By Ian Kerner, Ph.D., LMFT
You're in bed with your partner and everything seems great. But suddenly, you're seeing fireworks and she's fizzled out. So what happened? Simply put, you may have assumed that, when it comes to being turned on, women and men are a lot alike.
Nothing could be further from the truth. In fact, in the heat of the moment, many guys make a "sexually fatal" mistake: they assume that their partner is as excited as they are, so they speed things up when they should be slowing down or doing more to get in sync. And you can't just assume that a woman's level of natural lubrication corresponds exactly to the level of excitement that she is experiencing. As we discuss in the Good in Bed Guide to Female Orgasms, lubrication is a big part of the arousal process, but is by no means an unequivocal indicator that she's been amply stimulated. She may be lubricated, but not necessarily aroused. Conversely, a woman may be highly aroused, yet not necessarily well lubricated. Men often take this as an insult, thinking that they're doing something wrong.
Actually, younger women tend to lubricate easily in the early stages of a relationship or when they're intensely excited by something new. But, the brain being what it is, women get used to a certain set of stimuli, even if those stimuli are still really exciting. As a result, it can take most women longer to lubricate. "It's like her brain is saying, 'Yeah, I like this, but I already know what's coming,'" says psychiatrist and sex therapist Madeleine Castellanos. "It's not uncommon for women to need some stimulation for five, ten, even 15 minutes or more before they can experience this lubrication. That doesn't mean that a woman isn't physically or emotionally excited."
You're not the only one who might be confused. In fact, according to University of British Columbia psychiatrist Rosemary Basson, many women are unaware of their physical arousal (increased blood flow to the genitals) and don't necessarily experience sexual desire before they experience a significant amount of direct physical stimulation or have sex. For these women, Basson says, desire isn't the cause of sexual activity but the result. Guys, on the other hand, tend to be more easily aroused, and a man's arousal is more directly linked to his desire.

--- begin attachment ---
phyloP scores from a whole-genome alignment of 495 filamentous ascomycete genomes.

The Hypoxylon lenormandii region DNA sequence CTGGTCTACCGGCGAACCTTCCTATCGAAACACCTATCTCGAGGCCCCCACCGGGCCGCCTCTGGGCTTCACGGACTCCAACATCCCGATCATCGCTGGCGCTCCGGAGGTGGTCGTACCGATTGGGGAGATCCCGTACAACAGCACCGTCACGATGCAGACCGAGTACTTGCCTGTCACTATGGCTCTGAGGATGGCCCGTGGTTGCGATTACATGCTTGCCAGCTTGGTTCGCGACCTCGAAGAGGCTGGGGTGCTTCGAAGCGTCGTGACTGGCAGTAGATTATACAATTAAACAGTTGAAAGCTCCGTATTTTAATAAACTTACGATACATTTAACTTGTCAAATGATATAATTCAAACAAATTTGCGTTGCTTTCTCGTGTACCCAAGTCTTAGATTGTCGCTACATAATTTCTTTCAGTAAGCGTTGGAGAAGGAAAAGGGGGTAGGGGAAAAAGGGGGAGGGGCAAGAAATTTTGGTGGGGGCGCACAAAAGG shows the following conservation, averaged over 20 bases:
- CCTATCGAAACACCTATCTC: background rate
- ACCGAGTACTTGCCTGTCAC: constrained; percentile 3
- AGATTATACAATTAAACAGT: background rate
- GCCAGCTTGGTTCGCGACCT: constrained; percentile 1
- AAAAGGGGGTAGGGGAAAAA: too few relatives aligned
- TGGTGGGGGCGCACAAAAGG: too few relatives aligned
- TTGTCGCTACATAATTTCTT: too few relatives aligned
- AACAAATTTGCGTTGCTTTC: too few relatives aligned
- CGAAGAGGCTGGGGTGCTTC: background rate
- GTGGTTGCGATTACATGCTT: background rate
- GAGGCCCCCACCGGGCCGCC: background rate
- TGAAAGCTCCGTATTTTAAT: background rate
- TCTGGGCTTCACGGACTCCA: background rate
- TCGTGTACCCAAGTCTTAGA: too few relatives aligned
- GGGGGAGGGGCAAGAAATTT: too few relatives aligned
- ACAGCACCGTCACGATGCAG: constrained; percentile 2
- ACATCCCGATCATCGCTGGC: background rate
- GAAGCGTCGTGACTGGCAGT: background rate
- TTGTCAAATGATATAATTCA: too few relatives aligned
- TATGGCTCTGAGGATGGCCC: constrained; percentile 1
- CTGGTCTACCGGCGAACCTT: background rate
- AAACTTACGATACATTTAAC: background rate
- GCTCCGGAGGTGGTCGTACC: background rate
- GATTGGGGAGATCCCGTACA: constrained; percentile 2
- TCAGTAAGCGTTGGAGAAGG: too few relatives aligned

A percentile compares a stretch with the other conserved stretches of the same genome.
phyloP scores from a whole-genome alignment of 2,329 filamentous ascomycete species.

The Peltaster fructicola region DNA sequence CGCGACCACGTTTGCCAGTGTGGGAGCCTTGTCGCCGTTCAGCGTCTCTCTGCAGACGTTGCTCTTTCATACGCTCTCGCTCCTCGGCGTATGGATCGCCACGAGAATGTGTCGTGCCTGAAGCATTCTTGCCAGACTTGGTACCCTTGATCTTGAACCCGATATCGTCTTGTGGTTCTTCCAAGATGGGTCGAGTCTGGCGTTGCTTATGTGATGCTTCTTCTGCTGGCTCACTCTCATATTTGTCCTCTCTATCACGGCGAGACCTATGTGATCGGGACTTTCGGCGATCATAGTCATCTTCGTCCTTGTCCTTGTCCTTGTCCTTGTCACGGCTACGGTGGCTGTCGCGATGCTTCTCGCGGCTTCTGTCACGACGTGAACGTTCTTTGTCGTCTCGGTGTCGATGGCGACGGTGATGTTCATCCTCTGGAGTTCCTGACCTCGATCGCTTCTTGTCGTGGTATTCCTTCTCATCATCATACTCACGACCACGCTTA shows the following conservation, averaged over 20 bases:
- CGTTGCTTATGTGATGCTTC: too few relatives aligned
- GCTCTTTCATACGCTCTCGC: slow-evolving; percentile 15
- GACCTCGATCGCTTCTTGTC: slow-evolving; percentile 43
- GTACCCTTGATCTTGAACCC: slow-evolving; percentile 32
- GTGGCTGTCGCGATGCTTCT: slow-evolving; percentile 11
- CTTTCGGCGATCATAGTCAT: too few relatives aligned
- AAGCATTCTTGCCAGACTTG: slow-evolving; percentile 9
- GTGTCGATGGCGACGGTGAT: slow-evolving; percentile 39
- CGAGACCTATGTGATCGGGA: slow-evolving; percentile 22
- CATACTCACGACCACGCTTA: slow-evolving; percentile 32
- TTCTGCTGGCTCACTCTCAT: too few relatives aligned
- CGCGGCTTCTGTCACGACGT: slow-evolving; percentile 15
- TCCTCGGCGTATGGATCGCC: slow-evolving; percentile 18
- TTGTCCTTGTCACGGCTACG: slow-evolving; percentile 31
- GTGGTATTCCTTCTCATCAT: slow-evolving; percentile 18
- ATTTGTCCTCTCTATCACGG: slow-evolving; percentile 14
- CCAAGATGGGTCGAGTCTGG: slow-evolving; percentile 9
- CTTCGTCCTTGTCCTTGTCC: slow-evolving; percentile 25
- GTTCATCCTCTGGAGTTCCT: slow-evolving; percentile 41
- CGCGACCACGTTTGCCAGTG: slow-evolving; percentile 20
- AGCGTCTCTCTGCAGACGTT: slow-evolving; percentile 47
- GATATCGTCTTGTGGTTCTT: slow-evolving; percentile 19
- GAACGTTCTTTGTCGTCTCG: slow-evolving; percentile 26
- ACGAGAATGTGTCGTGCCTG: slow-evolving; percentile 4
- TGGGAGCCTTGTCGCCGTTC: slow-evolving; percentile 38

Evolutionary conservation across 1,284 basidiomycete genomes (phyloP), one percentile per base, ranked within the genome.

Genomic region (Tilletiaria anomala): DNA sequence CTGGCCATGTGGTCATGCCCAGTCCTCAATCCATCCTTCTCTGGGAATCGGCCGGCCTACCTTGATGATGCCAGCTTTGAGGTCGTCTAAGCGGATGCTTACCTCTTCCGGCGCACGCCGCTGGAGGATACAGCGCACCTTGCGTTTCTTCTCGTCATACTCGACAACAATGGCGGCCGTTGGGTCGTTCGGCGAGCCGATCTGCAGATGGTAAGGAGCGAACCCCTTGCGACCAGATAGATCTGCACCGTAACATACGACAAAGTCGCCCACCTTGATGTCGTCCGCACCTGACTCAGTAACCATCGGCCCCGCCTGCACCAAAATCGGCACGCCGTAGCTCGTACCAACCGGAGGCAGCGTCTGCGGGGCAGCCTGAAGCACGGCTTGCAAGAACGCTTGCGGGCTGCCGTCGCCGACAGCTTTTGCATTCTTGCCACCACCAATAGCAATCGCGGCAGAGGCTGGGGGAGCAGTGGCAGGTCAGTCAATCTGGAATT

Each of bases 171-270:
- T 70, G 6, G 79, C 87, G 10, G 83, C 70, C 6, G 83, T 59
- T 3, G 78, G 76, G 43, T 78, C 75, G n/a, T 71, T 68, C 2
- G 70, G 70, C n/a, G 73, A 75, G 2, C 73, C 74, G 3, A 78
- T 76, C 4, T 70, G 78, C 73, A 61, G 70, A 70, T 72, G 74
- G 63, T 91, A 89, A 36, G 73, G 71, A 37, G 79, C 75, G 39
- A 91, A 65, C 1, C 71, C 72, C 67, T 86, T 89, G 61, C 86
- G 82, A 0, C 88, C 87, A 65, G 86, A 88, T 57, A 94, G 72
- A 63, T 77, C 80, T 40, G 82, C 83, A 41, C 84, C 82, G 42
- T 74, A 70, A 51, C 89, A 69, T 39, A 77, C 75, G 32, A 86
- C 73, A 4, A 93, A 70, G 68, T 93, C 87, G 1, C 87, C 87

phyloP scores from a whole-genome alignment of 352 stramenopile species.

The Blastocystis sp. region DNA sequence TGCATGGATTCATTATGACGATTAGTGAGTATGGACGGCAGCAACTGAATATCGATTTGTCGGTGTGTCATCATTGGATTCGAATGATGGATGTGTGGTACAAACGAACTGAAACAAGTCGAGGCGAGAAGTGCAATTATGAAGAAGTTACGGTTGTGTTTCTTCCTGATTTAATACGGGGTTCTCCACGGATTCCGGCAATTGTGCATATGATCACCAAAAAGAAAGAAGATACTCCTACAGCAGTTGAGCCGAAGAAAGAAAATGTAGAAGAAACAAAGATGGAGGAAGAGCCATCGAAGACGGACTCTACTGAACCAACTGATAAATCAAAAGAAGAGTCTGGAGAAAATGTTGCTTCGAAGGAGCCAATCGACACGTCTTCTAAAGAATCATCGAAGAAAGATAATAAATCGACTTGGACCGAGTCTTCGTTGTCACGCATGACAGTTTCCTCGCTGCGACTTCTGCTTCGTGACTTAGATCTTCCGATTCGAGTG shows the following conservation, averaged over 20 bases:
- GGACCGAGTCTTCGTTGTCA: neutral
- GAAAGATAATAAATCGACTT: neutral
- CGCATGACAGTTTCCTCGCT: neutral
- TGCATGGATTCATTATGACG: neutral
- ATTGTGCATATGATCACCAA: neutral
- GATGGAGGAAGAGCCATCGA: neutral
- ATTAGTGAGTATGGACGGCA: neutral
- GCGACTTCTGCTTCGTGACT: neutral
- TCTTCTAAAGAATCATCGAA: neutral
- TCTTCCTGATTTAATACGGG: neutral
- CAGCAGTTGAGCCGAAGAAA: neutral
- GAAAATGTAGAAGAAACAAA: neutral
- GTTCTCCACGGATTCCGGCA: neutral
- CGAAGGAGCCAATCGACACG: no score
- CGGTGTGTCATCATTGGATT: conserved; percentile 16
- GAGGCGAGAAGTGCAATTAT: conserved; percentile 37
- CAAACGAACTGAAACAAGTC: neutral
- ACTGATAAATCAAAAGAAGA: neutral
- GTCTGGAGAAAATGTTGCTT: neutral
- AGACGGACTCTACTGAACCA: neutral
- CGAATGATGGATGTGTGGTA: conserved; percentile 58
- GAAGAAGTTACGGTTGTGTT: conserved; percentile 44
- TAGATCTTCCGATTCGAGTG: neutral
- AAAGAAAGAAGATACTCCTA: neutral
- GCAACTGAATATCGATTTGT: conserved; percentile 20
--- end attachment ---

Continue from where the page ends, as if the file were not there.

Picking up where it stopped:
So how can you make sure your partner is really raring to go? Generally, if a guy focuses on foreplay and keeps the stimulation going, the lubrication will flow. If not, a little extra assistance can help: Some women prefer to use artificial water-based lube until their own wetness kicks in, while others find that they can only get properly lubricated if they feel themselves already wet, either with saliva or artificial lube, explains Castellanos.
Beyond a woman's level of lubrication, guys should pay more attention to the visible signs of arousal. And just what are those signs? Throughout the ages, wise men have reflected upon this question and, in The Tao of Love and Sex, author Jolan Chang offers us the "indications of female arousal," as laid out by Taoist Master Wu Hsien: "Her hands are hot and her abdomen warm, and at the same time her language becomes almost unintelligible. Her expression looks as though she is bewitched, her body is soft as jelly and her limbs are droopy. The saliva under her tongue has been sucked dry."
Well, OK: Though today's man might not notice if "the saliva under her tongue has been sucked dry," he is apt to observe:
So stop assuming that women are just like men, and start using your senses to determine when a woman is really excited. Your partner will thank you!